Defense attorney Allen Ruby told U.S. District Judge Susan Illston this afternoon that Bonds’ lawyers are planning to call three to six witnesses and that one of them may be Bonds himself.
“If Mr. Bonds testifies, it would be tomorrow,” Ruby said.
Bonds, 46, who set Major League Baseball home-run records while playing for the San Francisco Giants, is accused of lying in 2003 testimony before a federal grand jury that was investigating the distribution of steroids and other drugs to professional athletes.
He is charged with one count of obstructing justice and four counts of making false statements, including statements that he never knowingly received steroids or human growth hormone from his weights trainer, Greg Anderson.
At the start of the day on Wednesday, Illston will issue final rulings on several motions filed by the defense shortly after the prosecution rested its case in the early afternoon today.
Illston today tentatively denied most of the motions, but indicated that she may dismiss one of the false statements counts and tell the jury to disregard certain portions of prosecution testimony.
Ruby said the defense’s first witness will be Steve Hoskins, a former business associate of Bonds who testified two weeks ago as a prosecution witness.
Ruby said the defense will recall Hoskins to authenticate a tape he made of a conversation with Laura Enos, a business lawyer who helped Bonds fire Hoskins from a memorabilia business in the spring of 2003 after Bonds accused Hoskins of theft and forgery.
Ruby said the tape will reveal “an extortion attempt” and is intended to show that Hoskins was biased against Bonds.
Defense attorneys are seeking to question the credibility of Hoskins, who testified for the prosecution that he became aware of alleged steroid use by Bonds in 1999 and 2000.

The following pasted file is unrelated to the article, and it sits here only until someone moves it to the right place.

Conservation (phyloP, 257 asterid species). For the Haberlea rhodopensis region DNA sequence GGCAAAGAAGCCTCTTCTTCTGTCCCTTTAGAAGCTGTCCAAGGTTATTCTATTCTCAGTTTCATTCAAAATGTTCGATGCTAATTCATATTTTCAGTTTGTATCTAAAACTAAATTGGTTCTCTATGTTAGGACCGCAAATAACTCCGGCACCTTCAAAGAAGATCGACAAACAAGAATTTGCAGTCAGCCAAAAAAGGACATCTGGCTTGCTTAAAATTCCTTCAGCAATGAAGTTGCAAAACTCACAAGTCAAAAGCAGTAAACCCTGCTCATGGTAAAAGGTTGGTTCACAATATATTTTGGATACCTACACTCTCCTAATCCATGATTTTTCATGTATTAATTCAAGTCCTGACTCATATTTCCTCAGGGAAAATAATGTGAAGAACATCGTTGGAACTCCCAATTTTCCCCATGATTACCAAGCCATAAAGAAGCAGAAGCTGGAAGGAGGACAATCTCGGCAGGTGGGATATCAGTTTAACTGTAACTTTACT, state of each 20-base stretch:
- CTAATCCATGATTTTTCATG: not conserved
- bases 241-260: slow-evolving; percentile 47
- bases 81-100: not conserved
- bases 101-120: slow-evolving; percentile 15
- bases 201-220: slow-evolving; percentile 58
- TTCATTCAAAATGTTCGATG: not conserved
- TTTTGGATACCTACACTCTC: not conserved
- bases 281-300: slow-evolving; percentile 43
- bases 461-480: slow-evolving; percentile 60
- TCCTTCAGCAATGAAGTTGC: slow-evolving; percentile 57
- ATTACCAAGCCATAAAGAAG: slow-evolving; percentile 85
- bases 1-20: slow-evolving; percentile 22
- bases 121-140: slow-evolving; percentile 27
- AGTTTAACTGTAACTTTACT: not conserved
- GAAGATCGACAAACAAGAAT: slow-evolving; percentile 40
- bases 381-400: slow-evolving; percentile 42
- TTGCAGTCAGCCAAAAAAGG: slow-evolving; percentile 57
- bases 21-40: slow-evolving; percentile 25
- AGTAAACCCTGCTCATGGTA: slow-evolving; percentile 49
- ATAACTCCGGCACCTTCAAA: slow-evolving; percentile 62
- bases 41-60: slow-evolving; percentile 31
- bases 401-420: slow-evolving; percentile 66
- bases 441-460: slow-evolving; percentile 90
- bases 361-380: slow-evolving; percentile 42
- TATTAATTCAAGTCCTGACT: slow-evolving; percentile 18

The tape of the conversation with Enos is the third secret tape by Hoskins to come into play in the trial.
Earlier, Illston allowed prosecutors to play two sections of a tape of a spring 2003 conversation between Hoskins and Anderson in which Anderson discussed techniques of giving injections and spoke of an undetectable substance, the “same stuff that worked at the Olympics.”
Today, however, Illston indicated she may accept a defense motion to exclude the second section of the tape.
Ruby said prosecutors became aware of the Enos tape because it was made on the same tape recorder as the Anderson tape and was given to them by prosecutors on a CD containing both recordings.
The third tape made by Hoskins was of a conversation he held with Bonds’ orthopedic surgeon, Arthur Ting, shortly after federal agents raided the Burlingame office of the Bay Area Laboratory Co-Operative, or BALCO, in September 2003.
Illston today barred prosecutors from using the tape because it was “barely intelligible” and contained inadmissible hearsay in Hoskins’ description of news accounts of the BALCO raid.
Prosecutors had hoped the Ting tape would bolster the credibility of Hoskins’ testimony that Dr. Ting talked to him about steroids in connection with Bonds.
Hoskins testified that he had 50 conversations with Ting about Bonds in connection with steroids. But Ting denied that during his own testimony.
Ruby said the defense also plans to call an FBI agent and a U.S. Internal Revenue Service agent to the stand.
He said the defense was considering, but had not yet decided on, calling Bonds, Enos, and Harvey Shields, who was Bonds’ stretching trainer.
Ruby said the defense may complete its testimony on Wednesday, or possibly Thursday morning if Bonds’ attorneys present all six witnesses. The next steps in the case will be closing arguments by attorneys on both sides and then jury deliberations.
Illston said at the end of today’s court session, “In my own mind, I’m estimating we’ll argue on Thursday.”
Julia Cheever, Bay City News